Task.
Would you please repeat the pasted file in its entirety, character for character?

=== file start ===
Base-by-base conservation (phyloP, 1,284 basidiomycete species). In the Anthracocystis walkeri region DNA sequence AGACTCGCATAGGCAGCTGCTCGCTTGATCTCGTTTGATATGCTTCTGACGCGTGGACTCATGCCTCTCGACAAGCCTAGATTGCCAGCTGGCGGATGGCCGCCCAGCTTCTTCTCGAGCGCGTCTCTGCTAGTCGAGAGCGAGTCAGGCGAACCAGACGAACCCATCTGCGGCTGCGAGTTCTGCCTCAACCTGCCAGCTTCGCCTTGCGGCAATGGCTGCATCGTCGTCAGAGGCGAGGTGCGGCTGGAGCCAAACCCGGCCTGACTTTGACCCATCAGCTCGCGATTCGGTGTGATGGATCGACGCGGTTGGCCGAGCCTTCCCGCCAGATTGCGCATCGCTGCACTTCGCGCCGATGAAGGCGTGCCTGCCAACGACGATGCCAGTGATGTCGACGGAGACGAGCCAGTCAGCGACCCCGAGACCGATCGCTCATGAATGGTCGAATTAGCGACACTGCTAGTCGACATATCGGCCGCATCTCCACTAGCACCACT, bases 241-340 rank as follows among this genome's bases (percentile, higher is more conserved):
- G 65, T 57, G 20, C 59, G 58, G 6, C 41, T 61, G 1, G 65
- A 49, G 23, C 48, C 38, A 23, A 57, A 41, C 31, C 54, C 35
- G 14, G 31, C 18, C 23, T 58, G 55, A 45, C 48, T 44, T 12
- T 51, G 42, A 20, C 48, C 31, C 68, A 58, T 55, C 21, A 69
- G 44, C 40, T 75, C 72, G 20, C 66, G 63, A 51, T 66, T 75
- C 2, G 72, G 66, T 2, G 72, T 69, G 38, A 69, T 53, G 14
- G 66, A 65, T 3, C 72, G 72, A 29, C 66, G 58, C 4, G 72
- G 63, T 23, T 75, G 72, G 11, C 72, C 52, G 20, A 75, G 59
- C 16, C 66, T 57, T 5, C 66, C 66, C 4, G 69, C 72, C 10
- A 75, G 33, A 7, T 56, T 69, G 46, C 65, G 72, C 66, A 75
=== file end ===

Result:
Base-by-base conservation (phyloP, 1,284 basidiomycete species). In the Anthracocystis walkeri region DNA sequence AGACTCGCATAGGCAGCTGCTCGCTTGATCTCGTTTGATATGCTTCTGACGCGTGGACTCATGCCTCTCGACAAGCCTAGATTGCCAGCTGGCGGATGGCCGCCCAGCTTCTTCTCGAGCGCGTCTCTGCTAGTCGAGAGCGAGTCAGGCGAACCAGACGAACCCATCTGCGGCTGCGAGTTCTGCCTCAACCTGCCAGCTTCGCCTTGCGGCAATGGCTGCATCGTCGTCAGAGGCGAGGTGCGGCTGGAGCCAAACCCGGCCTGACTTTGACCCATCAGCTCGCGATTCGGTGTGATGGATCGACGCGGTTGGCCGAGCCTTCCCGCCAGATTGCGCATCGCTGCACTTCGCGCCGATGAAGGCGTGCCTGCCAACGACGATGCCAGTGATGTCGACGGAGACGAGCCAGTCAGCGACCCCGAGACCGATCGCTCATGAATGGTCGAATTAGCGACACTGCTAGTCGACATATCGGCCGCATCTCCACTAGCACCACT, bases 241-340 rank as follows among this genome's bases (percentile, higher is more conserved):
- G 65, T 57, G 20, C 59, G 58, G 6, C 41, T 61, G 1, G 65
- A 49, G 23, C 48, C 38, A 23, A 57, A 41, C 31, C 54, C 35
- G 14, G 31, C 18, C 23, T 58, G 55, A 45, C 48, T 44, T 12
- T 51, G 42, A 20, C 48, C 31, C 68, A 58, T 55, C 21, A 69
- G 44, C 40, T 75, C 72, G 20, C 66, G 63, A 51, T 66, T 75
- C 2, G 72, G 66, T 2, G 72, T 69, G 38, A 69, T 53, G 14
- G 66, A 65, T 3, C 72, G 72, A 29, C 66, G 58, C 4, G 72
- G 63, T 23, T 75, G 72, G 11, C 72, C 52, G 20, A 75, G 59
- C 16, C 66, T 57, T 5, C 66, C 66, C 4, G 69, C 72, C 10
- A 75, G 33, A 7, T 56, T 69, G 46, C 65, G 72, C 66, A 75